The forerib cut known as the rieddeckel is a Viennese classic. At Steirereck in Vienna’s Stadtpark it is served with endives and plump Gillardeau oysters from the north of France, and is as soft and juicy as it should be. Steirereck is the city’s premier address for a traditional Austrian meal.
Steirereck, Am Heumarkt 2A, 1030 Vienna, +43 (0)1 713 3168
Plachutta is world-famous for its version of tafelspitz (boiled beef). This is not the only mouth-watering dish the restaurant serves. The glazed fillets of calf’s liver with red shallots, lemon thyme and mashed potatoes are just as Austrian and just as good.
Plachutta, Wollzeile 38, 1010 Vienna, +43 (0)1 512 1577
Visit Esszimmer in Salzburg to discover a Franco-Austrian food alliance. Trout comes in three different shapes and forms: aspic, baked or with caviar. A refreshingly light soufflé is a welcome addition to the traditionally very rich Alpine chocolate desserts.
Esszimmer, Müllner Hauptstrasse 33, 5020 Salzburg, +43 (0)662 870899
Europa Stüberl, Innsbruck
Schlutzkrapfen is seldom found on the menu these days. This savoury Tyrolean speciality, reminiscent of Italian ravioli only bigger and more generously stuffed, is a bestseller at Europa Stüberl, where Innsbruckers head for a taste of their regional flavours. The wooden, cottage-style decor lends a charmingly Alpine atmosphere.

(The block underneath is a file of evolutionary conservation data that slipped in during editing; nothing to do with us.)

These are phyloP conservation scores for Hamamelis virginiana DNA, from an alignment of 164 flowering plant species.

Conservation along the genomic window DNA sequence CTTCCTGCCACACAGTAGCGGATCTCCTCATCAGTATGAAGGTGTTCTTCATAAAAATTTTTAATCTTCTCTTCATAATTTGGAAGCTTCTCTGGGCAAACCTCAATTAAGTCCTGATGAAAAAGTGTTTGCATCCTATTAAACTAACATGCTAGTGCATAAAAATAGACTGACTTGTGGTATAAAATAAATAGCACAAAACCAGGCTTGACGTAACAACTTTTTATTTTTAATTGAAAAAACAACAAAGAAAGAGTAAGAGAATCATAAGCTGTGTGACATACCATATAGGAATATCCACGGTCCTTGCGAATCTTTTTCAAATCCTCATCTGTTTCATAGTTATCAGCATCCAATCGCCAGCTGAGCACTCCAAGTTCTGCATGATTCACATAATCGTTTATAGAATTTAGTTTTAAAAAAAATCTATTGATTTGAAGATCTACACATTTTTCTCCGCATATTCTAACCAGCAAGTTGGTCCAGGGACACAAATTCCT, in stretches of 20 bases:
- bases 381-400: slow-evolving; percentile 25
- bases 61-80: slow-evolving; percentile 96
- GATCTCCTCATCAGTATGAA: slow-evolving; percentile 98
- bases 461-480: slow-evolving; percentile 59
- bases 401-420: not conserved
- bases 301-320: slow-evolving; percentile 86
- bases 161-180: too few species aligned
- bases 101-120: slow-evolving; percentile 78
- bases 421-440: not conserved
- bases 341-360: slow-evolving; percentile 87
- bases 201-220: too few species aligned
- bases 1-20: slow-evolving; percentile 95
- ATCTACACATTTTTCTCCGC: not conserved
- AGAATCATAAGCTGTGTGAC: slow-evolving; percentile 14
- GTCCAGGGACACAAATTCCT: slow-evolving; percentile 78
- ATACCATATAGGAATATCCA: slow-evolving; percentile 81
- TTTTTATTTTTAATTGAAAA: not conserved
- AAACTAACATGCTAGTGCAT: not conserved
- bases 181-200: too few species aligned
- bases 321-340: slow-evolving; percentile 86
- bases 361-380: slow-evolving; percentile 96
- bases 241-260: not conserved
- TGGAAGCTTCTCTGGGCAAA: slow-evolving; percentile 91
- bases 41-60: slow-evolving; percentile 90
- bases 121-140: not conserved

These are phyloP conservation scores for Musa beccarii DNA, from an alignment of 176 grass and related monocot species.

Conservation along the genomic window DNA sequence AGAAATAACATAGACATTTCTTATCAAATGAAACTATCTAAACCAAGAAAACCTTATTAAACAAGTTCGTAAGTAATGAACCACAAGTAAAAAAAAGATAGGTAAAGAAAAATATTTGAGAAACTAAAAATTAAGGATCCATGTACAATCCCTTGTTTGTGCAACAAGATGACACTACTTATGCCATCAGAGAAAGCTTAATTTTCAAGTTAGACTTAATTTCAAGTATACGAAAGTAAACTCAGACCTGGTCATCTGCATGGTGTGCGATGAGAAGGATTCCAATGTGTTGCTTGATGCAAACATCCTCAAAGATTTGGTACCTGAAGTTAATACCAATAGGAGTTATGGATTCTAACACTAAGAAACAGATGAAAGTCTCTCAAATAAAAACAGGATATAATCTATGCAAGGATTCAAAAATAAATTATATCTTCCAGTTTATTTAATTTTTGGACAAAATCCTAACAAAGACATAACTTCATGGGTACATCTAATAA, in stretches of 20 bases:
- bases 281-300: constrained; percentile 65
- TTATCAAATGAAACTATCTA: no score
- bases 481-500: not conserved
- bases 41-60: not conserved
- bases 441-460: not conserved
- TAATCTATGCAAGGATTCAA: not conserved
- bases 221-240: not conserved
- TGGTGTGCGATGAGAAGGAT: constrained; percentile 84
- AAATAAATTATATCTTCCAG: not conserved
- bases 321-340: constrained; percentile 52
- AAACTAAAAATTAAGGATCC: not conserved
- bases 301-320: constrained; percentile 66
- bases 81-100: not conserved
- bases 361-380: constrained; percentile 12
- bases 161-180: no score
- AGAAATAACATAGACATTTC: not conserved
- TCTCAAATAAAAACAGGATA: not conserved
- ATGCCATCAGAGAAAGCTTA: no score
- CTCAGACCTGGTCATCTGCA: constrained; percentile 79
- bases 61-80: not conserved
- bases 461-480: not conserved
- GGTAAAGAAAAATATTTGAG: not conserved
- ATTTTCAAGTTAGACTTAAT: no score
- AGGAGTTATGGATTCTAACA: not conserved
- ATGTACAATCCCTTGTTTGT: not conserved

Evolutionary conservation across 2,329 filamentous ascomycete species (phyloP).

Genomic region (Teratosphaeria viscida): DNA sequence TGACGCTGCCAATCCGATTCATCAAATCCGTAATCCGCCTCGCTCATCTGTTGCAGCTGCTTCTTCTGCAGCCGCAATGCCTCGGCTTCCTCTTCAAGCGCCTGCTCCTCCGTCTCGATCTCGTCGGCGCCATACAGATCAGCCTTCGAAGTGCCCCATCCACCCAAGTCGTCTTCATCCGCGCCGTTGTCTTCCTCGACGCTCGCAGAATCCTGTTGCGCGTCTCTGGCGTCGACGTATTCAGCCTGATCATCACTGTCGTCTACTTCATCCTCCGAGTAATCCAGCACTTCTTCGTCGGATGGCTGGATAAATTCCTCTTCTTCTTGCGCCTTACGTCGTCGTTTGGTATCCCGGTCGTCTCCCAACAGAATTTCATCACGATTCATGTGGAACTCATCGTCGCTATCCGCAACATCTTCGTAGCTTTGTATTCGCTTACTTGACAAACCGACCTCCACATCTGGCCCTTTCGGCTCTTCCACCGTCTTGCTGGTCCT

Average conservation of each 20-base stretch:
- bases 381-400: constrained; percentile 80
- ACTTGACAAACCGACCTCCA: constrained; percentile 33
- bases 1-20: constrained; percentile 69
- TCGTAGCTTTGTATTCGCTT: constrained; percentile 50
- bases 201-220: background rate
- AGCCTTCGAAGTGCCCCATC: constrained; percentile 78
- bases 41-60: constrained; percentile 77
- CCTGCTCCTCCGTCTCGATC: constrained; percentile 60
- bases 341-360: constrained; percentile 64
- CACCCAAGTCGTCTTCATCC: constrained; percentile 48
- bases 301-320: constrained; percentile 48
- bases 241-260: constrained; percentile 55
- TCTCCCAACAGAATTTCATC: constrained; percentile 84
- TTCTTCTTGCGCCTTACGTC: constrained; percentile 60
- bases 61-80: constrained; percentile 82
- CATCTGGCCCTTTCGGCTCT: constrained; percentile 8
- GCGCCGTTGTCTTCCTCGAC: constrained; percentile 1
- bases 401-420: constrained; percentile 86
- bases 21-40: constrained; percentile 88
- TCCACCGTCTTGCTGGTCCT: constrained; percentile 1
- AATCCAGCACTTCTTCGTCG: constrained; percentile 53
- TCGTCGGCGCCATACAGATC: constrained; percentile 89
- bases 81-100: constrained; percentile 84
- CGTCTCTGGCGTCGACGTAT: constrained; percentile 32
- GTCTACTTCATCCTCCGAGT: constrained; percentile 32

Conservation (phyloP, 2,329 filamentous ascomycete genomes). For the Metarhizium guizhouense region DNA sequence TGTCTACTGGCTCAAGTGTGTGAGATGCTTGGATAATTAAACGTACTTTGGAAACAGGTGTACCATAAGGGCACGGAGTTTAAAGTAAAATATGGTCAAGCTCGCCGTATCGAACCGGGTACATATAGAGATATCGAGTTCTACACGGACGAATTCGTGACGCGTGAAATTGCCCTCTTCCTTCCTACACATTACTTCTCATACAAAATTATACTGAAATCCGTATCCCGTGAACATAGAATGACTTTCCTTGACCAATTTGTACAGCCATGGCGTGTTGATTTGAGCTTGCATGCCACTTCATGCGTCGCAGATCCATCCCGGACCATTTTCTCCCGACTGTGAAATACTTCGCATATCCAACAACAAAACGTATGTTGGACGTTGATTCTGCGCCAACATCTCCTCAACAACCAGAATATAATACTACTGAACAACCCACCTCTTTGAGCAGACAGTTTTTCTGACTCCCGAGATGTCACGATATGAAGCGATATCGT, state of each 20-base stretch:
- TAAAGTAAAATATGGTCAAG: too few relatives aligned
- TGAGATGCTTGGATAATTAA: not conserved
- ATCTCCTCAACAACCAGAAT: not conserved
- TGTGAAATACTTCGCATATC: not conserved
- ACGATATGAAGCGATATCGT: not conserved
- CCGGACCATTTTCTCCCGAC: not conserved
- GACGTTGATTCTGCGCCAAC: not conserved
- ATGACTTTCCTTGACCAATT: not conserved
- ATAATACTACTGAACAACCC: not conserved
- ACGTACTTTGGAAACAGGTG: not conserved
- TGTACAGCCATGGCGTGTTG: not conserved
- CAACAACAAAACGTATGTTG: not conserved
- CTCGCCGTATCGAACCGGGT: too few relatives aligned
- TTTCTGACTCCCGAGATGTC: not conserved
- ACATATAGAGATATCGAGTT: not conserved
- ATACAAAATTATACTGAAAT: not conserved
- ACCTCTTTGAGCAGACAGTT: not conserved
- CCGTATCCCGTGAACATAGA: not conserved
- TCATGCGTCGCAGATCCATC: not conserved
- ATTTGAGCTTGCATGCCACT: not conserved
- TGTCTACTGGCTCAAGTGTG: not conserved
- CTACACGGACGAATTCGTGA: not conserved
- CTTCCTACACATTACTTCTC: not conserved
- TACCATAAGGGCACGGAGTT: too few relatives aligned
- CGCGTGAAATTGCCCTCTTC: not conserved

Europa Stüberl, Brixner Strasse 6, 6020 Innsbruck, +43 (0)512 5931
In Styria’s capital Graz, chef Herbert Schmidhofer is as passionate about traditional Austrian cuisine as he is about experimenting with Mediterranean and Asian flavours, so you will find, for example, green asparagus in a tomato sautée on the menu. Melted camembert in truffle honey on top of creamy spinach is another such fusion. Try Schmidhofer’s version of the legendary Salzburger nockerln, made with spiced milk and Tahiti vanilla ice.
Magnolia, Augarten Hotel, Schönaugasse 53, 8010 Graz, +43 (0)316 823835